- Posted Tuesday, 14 March 2017 -
- In Articles
It is clear
there has been a significant decline in the commitment to training within the
construction industry over the last two decades. In more recent years it has
been further aggravated by the downturn in the resources industry. This is
largely due to the knock on effect within support industries which service the
mining sector. In addition to that, and more locally, there has been a noted
decline in construction and in this situation the concern to employers with commitment
to apprenticeship training, is the continuity of work and the uncertainty
around this. Naturally it is quite disruptive for the trainee when they
experience a fragmented term throughout their training.
In the past
it was a foregone conclusion that if you had more than two tradesmen your
business almost certainly supported an apprentice and over the decades this has
changed largely because the nature of the industry has changed. A large number of apprentices came from
relatively small operators and over the years there has been significant growth
in larger operations which are not generally set up for training. Much of their
work is subcontracted and the focus is on project management. This is not to suggest it applies to all, but
the percentage of companies which support apprenticeships and construction
skills training is low.
Sadly as a
nation we are losing vital skills that will be necessary for future growth. I
believe all companies should consider developing a training plan, relative to
their expertise and size. It is difficult to see the real benefits of apprentices
and trainees at the outset if we are to look at it in the same way as we always
have. However, in truth having a plan to engage trainees and apprentices in
your business can offer returns almost immediately.
There is a stigma around
apprentices and trainees that
harbours the view that they are costly, unreliable and hard work and it takes
too long to see a return benefit. My business is small and definitely cannot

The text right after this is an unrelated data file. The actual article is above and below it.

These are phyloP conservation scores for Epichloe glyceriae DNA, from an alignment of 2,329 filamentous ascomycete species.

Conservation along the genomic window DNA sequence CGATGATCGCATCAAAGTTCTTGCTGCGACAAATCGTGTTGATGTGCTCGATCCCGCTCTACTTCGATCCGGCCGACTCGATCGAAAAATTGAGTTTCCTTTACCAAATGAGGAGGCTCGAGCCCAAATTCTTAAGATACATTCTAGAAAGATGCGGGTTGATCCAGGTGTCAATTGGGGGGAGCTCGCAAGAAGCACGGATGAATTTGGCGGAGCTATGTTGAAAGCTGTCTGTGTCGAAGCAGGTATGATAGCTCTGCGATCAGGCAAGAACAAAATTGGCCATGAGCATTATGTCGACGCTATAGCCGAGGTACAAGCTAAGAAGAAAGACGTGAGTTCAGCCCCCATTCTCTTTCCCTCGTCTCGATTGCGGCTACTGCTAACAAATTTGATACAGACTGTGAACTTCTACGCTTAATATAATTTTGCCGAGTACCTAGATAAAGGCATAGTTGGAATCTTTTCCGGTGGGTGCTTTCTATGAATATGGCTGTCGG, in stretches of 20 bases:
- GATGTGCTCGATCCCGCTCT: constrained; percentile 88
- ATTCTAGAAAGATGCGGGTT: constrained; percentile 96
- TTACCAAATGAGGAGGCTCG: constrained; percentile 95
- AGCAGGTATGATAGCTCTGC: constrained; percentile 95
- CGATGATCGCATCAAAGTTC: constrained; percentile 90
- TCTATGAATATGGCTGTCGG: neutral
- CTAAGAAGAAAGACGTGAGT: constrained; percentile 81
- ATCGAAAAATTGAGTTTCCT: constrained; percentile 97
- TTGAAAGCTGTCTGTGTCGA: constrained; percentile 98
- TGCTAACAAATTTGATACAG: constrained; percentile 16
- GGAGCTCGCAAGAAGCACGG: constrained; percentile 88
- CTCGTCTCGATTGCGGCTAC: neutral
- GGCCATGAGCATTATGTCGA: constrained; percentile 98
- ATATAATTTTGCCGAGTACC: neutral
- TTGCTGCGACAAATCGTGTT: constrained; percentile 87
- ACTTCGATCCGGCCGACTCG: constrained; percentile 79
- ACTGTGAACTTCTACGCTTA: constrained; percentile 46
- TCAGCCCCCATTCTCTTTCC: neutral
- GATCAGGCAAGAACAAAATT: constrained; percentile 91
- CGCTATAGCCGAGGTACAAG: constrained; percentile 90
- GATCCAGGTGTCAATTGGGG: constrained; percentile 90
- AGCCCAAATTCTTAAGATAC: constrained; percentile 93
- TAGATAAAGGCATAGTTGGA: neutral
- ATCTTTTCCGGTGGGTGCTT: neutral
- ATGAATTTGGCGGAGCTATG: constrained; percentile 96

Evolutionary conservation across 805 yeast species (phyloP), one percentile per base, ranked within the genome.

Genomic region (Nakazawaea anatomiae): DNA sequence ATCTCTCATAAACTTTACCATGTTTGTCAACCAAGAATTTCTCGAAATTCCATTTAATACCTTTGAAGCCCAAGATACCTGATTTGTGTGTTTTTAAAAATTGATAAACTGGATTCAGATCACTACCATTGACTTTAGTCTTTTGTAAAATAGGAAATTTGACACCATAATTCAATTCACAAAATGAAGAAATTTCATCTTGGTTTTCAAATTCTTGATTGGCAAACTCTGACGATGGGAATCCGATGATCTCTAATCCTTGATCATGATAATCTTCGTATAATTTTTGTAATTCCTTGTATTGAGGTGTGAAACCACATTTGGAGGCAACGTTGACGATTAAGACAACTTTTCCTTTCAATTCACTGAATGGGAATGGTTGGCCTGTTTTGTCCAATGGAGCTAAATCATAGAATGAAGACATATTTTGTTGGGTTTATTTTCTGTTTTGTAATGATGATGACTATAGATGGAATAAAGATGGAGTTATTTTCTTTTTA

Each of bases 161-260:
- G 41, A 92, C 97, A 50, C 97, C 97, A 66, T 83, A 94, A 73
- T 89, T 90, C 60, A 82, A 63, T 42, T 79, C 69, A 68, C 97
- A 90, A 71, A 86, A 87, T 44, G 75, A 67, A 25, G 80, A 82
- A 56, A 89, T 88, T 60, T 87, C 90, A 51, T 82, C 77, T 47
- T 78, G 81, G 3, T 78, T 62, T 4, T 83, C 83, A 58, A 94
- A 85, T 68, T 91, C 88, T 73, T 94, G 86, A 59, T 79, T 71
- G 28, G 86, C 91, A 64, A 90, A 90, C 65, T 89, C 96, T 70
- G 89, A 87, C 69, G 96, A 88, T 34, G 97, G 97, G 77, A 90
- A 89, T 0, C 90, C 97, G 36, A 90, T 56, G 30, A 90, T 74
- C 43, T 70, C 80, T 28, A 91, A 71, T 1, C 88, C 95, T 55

support a liability such as a non-productive trainee or apprentice who does not
generate a return. I also hold a view that an apprentice today - regardless of
the trade - must be multi-skilled. Naturally, this is generally supported in
the training programs provided but is often not encouraged in the workplace. As
part of the training program from the outset, the apprentice can add value if
given appropriate training and responsibility and ownership very early in their
administration duties which are often managed poorly such as site diary
management, site cleaning and safety, tool maintenance, observation and
reporting, delivered materials checks, accident and incident reporting and
first aid are just some areas where our apprentices can make an important
contribution. These are repetitive tasks on which we can skill up our young
employees quickly and effectively, and provide real value to the business in
the short term.
trust and responsibility are the keys to a reliable employee who holds up the
values of your business. Naturally, these skills are developed simultaneously
with the trade training. There are many items to consider and they need to be
significant and relevant to your business. It is clear that the more they learn
and understand how all the interfacing elements work together, the sooner it
will have a positive effect on the bottom line.
people have a great deal to offer if given the opportunity. Naturally it is
necessary to screen for the right fit with respect to culture, values and potential.
At Nixon Build we have been working closely with Construction Skills Queensland
over the last 12 months, developing a training program which embraces and
accommodates all employees.
believe that with the competitive nature of business today it is essential to
skill up your workforce to optimise efficiency and do well in this current
market. Furthermore, the construction industry by nature is very transient and
these skilled people can then pass their skills on to others, creating an
overall positive change within the industry. The building industry has become
so regulated that in order to remain effective it is necessary for all
individuals representing your business to add value. In addition, there are
encouraging incentives provided by the state and federal governments as it has
clearly been recognised as in the national interest to upskill Australians.
clever direction and wise investment, value adding in trainees and apprentices
works. As sure as this is an ever changing world, it is also necessary to
change the way we think about training.